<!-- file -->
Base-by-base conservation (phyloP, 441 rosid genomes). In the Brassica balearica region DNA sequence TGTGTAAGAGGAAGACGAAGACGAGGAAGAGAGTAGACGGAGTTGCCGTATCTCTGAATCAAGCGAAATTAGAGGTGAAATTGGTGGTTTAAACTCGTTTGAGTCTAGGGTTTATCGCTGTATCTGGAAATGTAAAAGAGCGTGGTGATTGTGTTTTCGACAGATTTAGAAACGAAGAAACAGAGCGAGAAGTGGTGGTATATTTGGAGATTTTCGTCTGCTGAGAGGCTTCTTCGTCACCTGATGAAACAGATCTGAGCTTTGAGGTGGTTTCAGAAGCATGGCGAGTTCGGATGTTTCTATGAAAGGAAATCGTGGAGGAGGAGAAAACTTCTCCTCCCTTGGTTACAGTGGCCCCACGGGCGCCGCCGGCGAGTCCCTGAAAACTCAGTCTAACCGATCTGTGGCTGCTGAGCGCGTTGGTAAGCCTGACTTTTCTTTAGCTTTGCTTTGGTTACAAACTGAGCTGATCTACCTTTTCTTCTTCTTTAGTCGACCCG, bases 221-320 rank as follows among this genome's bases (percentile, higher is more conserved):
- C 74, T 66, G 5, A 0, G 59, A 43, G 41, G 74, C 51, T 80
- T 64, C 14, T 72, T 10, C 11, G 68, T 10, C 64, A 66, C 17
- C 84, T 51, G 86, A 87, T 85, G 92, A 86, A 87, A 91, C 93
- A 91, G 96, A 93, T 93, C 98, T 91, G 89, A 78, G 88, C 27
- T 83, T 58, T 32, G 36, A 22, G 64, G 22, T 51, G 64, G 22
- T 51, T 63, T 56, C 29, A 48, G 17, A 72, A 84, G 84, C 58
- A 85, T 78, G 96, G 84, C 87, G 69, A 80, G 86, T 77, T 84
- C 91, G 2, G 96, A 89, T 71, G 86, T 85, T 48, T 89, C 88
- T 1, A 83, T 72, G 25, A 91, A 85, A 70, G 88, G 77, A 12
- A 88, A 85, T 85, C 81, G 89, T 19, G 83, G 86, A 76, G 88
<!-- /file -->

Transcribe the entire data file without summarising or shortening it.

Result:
Base-by-base conservation (phyloP, 441 rosid genomes). In the Brassica balearica region DNA sequence TGTGTAAGAGGAAGACGAAGACGAGGAAGAGAGTAGACGGAGTTGCCGTATCTCTGAATCAAGCGAAATTAGAGGTGAAATTGGTGGTTTAAACTCGTTTGAGTCTAGGGTTTATCGCTGTATCTGGAAATGTAAAAGAGCGTGGTGATTGTGTTTTCGACAGATTTAGAAACGAAGAAACAGAGCGAGAAGTGGTGGTATATTTGGAGATTTTCGTCTGCTGAGAGGCTTCTTCGTCACCTGATGAAACAGATCTGAGCTTTGAGGTGGTTTCAGAAGCATGGCGAGTTCGGATGTTTCTATGAAAGGAAATCGTGGAGGAGGAGAAAACTTCTCCTCCCTTGGTTACAGTGGCCCCACGGGCGCCGCCGGCGAGTCCCTGAAAACTCAGTCTAACCGATCTGTGGCTGCTGAGCGCGTTGGTAAGCCTGACTTTTCTTTAGCTTTGCTTTGGTTACAAACTGAGCTGATCTACCTTTTCTTCTTCTTTAGTCGACCCG, bases 221-320 rank as follows among this genome's bases (percentile, higher is more conserved):
- C 74, T 66, G 5, A 0, G 59, A 43, G 41, G 74, C 51, T 80
- T 64, C 14, T 72, T 10, C 11, G 68, T 10, C 64, A 66, C 17
- C 84, T 51, G 86, A 87, T 85, G 92, A 86, A 87, A 91, C 93
- A 91, G 96, A 93, T 93, C 98, T 91, G 89, A 78, G 88, C 27
- T 83, T 58, T 32, G 36, A 22, G 64, G 22, T 51, G 64, G 22
- T 51, T 63, T 56, C 29, A 48, G 17, A 72, A 84, G 84, C 58
- A 85, T 78, G 96, G 84, C 87, G 69, A 80, G 86, T 77, T 84
- C 91, G 2, G 96, A 89, T 71, G 86, T 85, T 48, T 89, C 88
- T 1, A 83, T 72, G 25, A 91, A 85, A 70, G 88, G 77, A 12
- A 88, A 85, T 85, C 81, G 89, T 19, G 83, G 86, A 76, G 88